Bryan Joiner

Why then I

Tag: martha’s vineyard

Nate Silver was wrong about one thing: The ocean

I’ve known Nate Silver for a long time, and spend 10 minutes in my presence and I’ll be sure to remind you of that. I finished his book last night, and it’s amazing. I wasn’t surprised at the depth of his knowledge, because no one with an Internet connection would be, but the breadth of it knocked me off my feet. We often talk about baseball and poker and politics, but he doesn’t go quoting Julius Caesar here and there. The book is a masterpiece, and like all great masterpieces, it has a flaw. I wasn’t looking for it: most of the time, I was shocked that I’ve spent time with this human, whose brain could be running America (and as of last month, is qualified to do so!). But Nate grew up in the spartan hills of central Michigan, and I grew up on an island, and got to spend my early life near the ocean at all times. That’s the other thing I’ll tell you in the first 10 minutes you’ll spend around me, without fail. Martha’s Vineyard. Nantucket sucks.

In his conclusion, Nate writes:

Staring at the ocean and waiting for a flash of insight is how ideas are generated in the movies. In the real world, they rarely come to you when you are standing in place. Nor do the “big” ideas necessarily start out that way. It’s more often with small, incremental, and sometimes even accidental steps that we make progress.

I agree that small, incremental steps are how we form ideas, but they will hit you on the beach. What Nate doesn’t account for is that they have to hit you sometime, and his conclusion implies that these times are random, but the “getting inspired by staring at the ocean” isn’t contrived: It’s a real thing that happens.

Look at it this way: If you are building toward an idea, a “Eureka!” moment will come, at some point. For the same reason cloistered thinkers are encourage to take a walk in order to give their brains a chance to start putting together some puzzle pieces behind-the-scenes, looking at the ocean is one of the best ways to help you come to your magic moments. The staring-at-the-ocean “meme,” may I call it that, came from a place where staring out at the biggest feature on our planet affords us insight by bringing our own ideas down to size. And here’s the thing, the one thing I can speak for from experience: It never gets old. I can’t remember a time, growing up, when taking time at the ocean didn’t help me reorganize my thoughts in a constructive way. It may have happened, but if it did, it was rare. That was part of the magic of growing up on an island, a magic I still think and write about to an outsized degree, more than a decade later. It’s less “Lost” magic than  pure practicality: When faced with the infinite on all sides, it’s hard not to be awed by life, however contained. It’s no accident Hollywood is mere miles from the ocean. As Nate might say, it’s the single greatest tool we have to separate the signal from the noise.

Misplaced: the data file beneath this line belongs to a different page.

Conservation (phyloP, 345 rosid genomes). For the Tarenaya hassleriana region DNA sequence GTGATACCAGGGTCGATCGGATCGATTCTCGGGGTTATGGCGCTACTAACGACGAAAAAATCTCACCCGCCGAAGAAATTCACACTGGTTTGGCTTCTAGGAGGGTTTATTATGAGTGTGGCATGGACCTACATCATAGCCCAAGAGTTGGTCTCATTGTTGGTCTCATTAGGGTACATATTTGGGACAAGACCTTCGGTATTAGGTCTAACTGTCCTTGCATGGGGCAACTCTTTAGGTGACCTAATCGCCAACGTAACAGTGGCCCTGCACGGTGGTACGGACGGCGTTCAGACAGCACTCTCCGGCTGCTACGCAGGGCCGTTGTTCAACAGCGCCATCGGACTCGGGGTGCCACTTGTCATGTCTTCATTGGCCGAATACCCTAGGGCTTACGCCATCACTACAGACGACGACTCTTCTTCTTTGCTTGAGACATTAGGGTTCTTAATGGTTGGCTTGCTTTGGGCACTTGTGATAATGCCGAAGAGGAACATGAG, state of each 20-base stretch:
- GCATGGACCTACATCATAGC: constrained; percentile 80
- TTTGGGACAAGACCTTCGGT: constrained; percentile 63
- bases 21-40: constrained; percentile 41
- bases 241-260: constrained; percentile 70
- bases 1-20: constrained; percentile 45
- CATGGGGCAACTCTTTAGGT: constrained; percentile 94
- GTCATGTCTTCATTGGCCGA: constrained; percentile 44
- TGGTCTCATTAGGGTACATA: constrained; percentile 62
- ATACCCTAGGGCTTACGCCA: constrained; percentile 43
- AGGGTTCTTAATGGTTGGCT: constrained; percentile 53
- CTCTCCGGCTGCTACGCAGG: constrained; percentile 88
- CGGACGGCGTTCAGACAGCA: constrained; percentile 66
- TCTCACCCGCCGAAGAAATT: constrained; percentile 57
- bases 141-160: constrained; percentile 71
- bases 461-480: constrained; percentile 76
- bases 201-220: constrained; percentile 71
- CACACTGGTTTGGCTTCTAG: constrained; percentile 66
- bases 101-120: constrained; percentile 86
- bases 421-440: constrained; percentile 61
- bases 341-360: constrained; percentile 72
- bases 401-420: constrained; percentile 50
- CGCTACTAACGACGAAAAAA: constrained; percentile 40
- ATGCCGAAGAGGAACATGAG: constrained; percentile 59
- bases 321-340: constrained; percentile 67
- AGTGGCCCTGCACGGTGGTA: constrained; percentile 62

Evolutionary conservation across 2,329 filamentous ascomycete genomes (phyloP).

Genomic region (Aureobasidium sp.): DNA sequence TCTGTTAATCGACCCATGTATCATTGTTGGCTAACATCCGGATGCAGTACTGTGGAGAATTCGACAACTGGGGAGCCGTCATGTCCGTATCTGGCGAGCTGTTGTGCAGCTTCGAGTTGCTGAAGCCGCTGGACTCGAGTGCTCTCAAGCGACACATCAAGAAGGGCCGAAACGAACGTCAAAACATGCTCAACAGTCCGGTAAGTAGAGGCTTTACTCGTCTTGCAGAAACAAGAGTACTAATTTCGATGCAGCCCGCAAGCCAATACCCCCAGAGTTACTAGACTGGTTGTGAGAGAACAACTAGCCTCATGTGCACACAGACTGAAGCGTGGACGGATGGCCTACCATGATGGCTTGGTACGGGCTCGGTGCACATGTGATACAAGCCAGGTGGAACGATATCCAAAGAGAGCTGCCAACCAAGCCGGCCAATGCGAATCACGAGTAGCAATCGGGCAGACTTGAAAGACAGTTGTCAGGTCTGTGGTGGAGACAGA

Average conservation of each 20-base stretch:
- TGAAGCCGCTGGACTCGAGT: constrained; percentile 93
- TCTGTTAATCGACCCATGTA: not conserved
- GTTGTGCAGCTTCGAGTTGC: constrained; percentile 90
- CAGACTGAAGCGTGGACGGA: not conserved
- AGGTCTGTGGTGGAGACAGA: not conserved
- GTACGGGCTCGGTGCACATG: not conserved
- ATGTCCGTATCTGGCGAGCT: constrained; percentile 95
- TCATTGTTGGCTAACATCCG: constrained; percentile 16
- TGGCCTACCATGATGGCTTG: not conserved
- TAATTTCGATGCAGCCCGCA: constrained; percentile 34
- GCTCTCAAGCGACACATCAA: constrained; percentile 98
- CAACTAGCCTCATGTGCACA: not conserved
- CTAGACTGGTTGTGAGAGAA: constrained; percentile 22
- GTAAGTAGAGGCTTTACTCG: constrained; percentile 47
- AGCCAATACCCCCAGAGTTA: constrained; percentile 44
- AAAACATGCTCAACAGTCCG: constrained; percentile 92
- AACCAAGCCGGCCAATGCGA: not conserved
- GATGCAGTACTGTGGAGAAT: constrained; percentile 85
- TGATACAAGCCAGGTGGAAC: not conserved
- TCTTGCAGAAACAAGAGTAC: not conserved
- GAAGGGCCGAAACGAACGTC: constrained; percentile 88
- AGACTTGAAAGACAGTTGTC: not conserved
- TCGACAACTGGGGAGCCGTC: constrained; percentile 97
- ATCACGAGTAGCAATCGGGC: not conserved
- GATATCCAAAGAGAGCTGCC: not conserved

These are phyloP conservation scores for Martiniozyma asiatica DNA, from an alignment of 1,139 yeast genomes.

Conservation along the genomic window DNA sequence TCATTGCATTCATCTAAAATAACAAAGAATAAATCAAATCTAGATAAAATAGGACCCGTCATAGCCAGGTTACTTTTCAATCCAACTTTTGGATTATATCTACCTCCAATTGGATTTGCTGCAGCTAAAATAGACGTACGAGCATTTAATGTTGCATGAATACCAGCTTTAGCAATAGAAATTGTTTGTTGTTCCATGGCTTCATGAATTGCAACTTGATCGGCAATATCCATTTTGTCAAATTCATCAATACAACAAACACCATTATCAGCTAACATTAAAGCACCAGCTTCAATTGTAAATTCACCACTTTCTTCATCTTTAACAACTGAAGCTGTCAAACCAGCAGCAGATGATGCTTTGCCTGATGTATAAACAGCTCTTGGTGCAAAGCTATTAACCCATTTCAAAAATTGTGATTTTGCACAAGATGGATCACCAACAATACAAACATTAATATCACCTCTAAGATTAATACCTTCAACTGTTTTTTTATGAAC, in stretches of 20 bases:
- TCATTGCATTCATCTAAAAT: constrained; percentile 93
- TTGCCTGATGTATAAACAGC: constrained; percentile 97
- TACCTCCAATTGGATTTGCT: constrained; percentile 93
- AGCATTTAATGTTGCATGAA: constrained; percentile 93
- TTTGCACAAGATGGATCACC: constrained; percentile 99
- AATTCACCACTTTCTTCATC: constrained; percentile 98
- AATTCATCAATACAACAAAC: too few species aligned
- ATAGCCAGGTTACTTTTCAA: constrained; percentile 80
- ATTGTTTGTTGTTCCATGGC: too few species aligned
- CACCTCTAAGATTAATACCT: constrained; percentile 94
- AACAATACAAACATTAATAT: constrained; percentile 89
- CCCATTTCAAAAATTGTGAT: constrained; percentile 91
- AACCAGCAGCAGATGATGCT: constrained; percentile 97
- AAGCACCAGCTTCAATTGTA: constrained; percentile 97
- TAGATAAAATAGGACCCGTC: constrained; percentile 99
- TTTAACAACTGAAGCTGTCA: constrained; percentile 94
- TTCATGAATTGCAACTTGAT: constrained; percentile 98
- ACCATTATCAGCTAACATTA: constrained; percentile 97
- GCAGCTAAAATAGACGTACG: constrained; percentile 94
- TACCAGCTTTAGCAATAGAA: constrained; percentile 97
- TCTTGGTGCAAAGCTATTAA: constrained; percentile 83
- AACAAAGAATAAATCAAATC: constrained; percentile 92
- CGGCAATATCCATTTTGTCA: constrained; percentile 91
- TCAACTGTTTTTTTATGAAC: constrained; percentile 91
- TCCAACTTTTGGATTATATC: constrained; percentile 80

My 17-year-old self and I argue and play basketball, I win

We’ll pick up my conversation with my 17-year-old self the morning after we left off, when I come downstairs for breakfast.

ME: Good morning.

17-Y-O-Me: (waves aimlessly, doesn’t take eyes from TV)

ME: Did you make coffee?

17-Y-O-Me: (looks at me like I’m crazy)

ME: Oh, right. You don’t drink coffee.

17-Y-O-Me: I’m not a pussy.

ME: Right. I forgot I felt that way.

17-Y-O-Me: Big softy now, eh?

ME: You wait until you have a 9-to-5 job.

17-Y-O-Me: I’ll never have one of those.

ME: Hey moron? (does a pointing back and forth between us to indicate yes, in fact, you will)

17-Y-O-Me: (throws remote at me, I dodge it, it hits glass front door but doesn’t break it)

ME: You idiot.

17-Y-O-Me: I’m the idiot?! You’re the one with the 9-to-5 job!

ME: It’s not that simple. And wait, are you blaming me for dodging something you threw at me?

17-Y-O-Me: Of course! You know the glass door is there!

ME: What do you want me to do, catch it?

17-Y-O-Me: Ha! Good one.

ME: Alright, that’s it. We’re playing basketball, right now. You and me. One on one.

17-Y-O-Me: (mocking) Don’t you need your coffee first?

ME: (fuming) Grab your shoes, dickwad.

(He grabs his shoes and we walk the 5 minutes to the basketball court in tense silence. I beat him handily. He’s in better shape, but not better enough, and he doesn’t use his body as well as I do. He challenges me to best two out of three but halfway through game two, which he’s losing, he starts visibly moping. He misses a jumper, and then…)

ME: What’s the problem, hair in your eyes?

17-Y-O-Me: (shoves me, I don’t lose dribble)

ME: Good defense? Where’d you learn that? (Does turnaround jumper, misses)

17-Y-O-Me: Look at Air Jordan over there! (tries running layup, goes out of control, misses wildly, ball rolls into the woods and under poison ivy. Him, instantaneously:) Your ball.

ME: I’m not getting it.

17-Y-O-Me: If I get it, it’s my ball.

ME: I’m not getting poison ivy because you suck at basketball.

17-Y-O-Me: (rage) If I get that ball, I’m taking it.

ME: If you’re taking that ball, I’m not playing anymore.

17-Y-O-Me: Fine, then I’ll just keep shooting until I win without you here.

ME: You think you can make 10 baskets by dinner?

(He attacks me, and now we’re fighting right next to the ball, rolling around in the poison ivy we were just trying to avoid. A car drives by and looks at us strangely, but we stop to both wave to indicate it’s all in fun, relatively speaking. When the car passes, we start again and kick the ball even further in and we stop, and, simultaneously:)